The band not only cut a large check, but had their designer send a box of tie-dyed T-shirts in red, yellow and green- Lithuania’s national colors. On the shirts was an image of a skeleton dunking a basketball.

In Barcelona, emotions ran high for the Lithuanians who were playing for their flag for the first time in over 50 years. They reached the quarter-finals and defeated Brazil 114-96, but lost 127-76 in the semi-finals to the Americans.

But the real fight for national pride and historic dignity came when they squared off for 3rd place against their former Russian overlords. Old comrades went up against old comrades and in the end, the Baltic nation prevailed 82-78.

In an historic sports moment, the Lithuanian darlings accepted their bronze medals wearing the Grateful Dead tie-dyes. The shirts became the hottest must have souvenirs at the Barcelona Games.

Lithuania went on to capture bronze once more in Atlanta in 1996 and then again in Sydney in 2000. Sabonis put in 7 seasons with the NBA and was inducted into the Hall of Fame in 2011. Marciulionis followed in 2014.

In one of sports’ most stirring anecdotes, Lithuania's trip to basketball glory would not have happened without the unlikely help of an American rock & roll music group.

Other articles enjoyed:  Greatest Sports Deal Ever, College Hoops & A New York Legacy, The Three Point Shot

Comments

No comments on this story | Please log in to comment by clicking here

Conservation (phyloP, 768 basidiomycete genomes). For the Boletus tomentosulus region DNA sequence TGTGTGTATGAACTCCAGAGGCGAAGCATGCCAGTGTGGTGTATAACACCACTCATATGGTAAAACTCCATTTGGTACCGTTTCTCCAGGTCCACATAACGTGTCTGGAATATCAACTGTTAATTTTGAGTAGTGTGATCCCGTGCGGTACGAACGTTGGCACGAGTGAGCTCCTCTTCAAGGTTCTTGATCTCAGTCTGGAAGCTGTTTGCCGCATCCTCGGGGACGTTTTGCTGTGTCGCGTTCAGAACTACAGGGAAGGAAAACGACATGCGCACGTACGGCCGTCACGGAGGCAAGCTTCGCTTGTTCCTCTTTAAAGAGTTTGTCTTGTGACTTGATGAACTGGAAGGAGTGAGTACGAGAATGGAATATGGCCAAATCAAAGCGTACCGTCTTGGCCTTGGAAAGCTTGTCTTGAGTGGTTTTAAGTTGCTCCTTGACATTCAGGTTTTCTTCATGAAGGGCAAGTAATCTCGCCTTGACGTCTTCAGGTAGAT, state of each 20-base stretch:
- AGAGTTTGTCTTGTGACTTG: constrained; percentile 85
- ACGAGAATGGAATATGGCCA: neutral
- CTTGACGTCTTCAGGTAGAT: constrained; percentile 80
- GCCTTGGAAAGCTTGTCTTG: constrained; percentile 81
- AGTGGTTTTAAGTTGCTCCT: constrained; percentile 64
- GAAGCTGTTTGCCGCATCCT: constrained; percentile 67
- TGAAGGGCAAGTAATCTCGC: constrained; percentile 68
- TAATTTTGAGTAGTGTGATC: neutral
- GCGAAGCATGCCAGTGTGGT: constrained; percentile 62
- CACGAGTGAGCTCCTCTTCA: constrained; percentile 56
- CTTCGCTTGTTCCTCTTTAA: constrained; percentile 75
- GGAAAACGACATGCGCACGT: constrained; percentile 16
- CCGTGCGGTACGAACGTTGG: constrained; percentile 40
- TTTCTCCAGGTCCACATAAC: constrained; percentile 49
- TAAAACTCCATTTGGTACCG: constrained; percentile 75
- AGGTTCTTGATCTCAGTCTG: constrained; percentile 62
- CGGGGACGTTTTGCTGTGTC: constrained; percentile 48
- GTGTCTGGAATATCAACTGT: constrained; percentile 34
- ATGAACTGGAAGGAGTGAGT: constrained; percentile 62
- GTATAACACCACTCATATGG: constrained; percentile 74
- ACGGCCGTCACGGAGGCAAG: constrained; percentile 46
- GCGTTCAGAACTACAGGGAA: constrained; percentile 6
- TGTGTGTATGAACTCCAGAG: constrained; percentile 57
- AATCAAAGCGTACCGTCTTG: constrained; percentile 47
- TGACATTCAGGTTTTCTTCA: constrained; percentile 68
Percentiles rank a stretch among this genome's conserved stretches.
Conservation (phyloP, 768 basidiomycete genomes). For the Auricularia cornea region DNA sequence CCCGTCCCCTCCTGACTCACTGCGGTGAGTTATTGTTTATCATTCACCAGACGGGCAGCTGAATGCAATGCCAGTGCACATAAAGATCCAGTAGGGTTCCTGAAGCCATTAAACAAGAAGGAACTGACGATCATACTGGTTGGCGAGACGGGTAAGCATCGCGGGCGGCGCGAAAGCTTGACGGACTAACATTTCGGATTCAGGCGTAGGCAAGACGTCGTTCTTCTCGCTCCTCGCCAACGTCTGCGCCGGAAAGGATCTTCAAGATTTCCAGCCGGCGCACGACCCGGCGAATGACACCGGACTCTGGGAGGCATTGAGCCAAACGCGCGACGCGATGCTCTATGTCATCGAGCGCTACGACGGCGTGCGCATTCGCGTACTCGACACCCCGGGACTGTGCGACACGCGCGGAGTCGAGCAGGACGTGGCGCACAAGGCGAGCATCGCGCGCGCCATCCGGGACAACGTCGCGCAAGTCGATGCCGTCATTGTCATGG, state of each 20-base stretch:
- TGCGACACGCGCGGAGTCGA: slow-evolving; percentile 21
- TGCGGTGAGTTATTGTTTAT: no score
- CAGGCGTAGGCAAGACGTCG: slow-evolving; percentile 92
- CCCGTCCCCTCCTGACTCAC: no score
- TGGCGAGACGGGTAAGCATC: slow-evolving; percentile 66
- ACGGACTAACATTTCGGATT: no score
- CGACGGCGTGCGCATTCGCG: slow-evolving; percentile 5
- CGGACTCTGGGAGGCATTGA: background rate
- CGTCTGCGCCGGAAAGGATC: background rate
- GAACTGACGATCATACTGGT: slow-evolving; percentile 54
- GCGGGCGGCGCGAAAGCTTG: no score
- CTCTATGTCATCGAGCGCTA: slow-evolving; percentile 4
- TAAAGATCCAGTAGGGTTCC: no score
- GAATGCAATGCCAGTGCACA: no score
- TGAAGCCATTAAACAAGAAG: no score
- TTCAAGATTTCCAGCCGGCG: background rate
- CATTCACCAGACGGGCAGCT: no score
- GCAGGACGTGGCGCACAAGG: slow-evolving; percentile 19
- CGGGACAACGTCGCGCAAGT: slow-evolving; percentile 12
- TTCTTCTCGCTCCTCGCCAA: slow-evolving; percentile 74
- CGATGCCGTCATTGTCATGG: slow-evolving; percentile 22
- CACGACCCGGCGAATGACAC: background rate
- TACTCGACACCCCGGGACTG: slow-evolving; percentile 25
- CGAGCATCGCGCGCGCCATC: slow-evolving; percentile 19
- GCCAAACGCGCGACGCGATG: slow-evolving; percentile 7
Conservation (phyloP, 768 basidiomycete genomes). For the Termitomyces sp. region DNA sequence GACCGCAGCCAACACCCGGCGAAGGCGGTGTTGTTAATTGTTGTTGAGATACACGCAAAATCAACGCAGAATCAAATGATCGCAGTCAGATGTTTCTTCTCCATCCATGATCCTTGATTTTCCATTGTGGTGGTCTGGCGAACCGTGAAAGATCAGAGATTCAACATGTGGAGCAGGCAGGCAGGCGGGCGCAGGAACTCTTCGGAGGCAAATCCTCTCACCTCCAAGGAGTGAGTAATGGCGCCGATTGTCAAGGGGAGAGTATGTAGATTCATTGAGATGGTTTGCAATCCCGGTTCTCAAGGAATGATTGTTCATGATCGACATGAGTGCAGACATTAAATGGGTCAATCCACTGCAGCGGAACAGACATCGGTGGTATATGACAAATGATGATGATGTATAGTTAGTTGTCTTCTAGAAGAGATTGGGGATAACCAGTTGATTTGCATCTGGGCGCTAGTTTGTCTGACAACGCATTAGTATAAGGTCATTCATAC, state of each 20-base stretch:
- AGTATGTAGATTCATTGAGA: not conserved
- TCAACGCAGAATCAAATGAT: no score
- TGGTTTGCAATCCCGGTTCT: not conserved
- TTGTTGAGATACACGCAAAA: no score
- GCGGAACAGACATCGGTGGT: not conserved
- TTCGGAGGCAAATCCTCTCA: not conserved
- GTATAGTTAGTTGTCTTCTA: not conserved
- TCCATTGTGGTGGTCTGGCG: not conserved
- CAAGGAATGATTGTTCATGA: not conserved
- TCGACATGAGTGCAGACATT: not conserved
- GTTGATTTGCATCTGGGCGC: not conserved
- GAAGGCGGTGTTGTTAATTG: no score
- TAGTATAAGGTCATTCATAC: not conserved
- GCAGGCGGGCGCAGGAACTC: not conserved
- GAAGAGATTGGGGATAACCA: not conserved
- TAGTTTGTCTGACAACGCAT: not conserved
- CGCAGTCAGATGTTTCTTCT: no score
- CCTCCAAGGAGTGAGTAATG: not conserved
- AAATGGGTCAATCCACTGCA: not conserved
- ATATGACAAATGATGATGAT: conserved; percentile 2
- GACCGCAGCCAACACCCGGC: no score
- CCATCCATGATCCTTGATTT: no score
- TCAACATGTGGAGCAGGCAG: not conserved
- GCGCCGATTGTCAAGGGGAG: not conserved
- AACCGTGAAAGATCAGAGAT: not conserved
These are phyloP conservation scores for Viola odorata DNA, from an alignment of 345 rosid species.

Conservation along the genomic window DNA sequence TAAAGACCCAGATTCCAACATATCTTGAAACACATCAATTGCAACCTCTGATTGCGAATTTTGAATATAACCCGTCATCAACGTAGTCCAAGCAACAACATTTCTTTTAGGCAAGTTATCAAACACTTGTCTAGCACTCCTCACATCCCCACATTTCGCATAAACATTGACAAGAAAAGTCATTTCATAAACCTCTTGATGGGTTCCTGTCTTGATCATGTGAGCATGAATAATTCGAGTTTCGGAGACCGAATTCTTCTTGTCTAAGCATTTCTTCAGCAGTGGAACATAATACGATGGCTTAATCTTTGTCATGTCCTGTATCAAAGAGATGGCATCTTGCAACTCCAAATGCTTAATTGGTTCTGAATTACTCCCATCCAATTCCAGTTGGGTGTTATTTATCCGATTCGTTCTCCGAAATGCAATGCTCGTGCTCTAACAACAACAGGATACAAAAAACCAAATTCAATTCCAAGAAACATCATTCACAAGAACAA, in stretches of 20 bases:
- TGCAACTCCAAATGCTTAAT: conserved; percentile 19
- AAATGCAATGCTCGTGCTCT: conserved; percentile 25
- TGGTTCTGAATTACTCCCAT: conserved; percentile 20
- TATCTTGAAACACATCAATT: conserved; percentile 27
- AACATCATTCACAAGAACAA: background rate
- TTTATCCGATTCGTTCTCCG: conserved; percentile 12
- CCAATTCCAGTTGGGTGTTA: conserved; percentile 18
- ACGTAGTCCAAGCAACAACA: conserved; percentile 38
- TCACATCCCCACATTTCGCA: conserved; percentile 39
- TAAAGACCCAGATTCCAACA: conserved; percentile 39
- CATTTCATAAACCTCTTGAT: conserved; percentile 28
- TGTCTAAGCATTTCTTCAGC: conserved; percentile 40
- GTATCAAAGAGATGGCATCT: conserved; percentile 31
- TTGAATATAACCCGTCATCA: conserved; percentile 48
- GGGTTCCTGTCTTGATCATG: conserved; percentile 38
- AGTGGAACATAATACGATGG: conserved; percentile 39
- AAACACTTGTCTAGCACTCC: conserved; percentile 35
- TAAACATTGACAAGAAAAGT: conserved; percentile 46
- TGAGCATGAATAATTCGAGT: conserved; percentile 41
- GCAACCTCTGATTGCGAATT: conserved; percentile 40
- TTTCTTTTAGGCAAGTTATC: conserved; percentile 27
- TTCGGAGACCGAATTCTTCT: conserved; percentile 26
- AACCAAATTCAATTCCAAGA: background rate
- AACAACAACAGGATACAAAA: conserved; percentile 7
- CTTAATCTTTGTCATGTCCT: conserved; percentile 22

Please log in or register to add your comment

Shop For Our Books & DVD's

WEEKLY SPORTS PUZZLE

View larger Puzzle archive


THIS WEEK

10 years ago

BASKETBALL February 15, 2009 The NBA holds its 58th annual All-Star game in Phoenix, Arizona. The Western Conference defeats the East 149-119 with Kobe Bryant and Shaquille O’Neal sharing the MVP Award. The former received his 15th and final All-Star selection, the second highest in NBA history behind Kareem Abdul-Jabbar with 19.

20 years ago

FOOTBALL February 16, 1999  O.J. Simpson’s Heisman Trophy is sold for $230,000 to help settle a civil judgement against him for the deaths of his ex-wife and friend. O.J. won the Trophy in 1968 as a running back for USC; he later played for the Buffalo Bills and SF 49ers. His life began to spiral downward in 1994 following murder charges against him.

30 years ago

BASEBALL February 16, 1989  Pitcher Roger Clemens signs a record $7.5 Million, 3-year contract to extend his tenure with the Boston Red Sox. The 11x career All-Star would win the Cy Young Award 7 times, more than any other pitcher, and the World Series twice, in 1999 and 2000 with the NY Yankees. He retired in 2007 with a W/L record of 354/184.

40 years ago

AUTO RACING February 18, 1979  In a race for the ages, Rich Petty wins the Daytona 500 at the NASCAR Winston Cup Series. Trailing in 3rd place towards the end of the chase, the North Carolina native cleared the finish line after Cale Yarborough and Donnie Allison, driving 1st and 2nd place cars, collided in the final lap and opened up the win for Petty.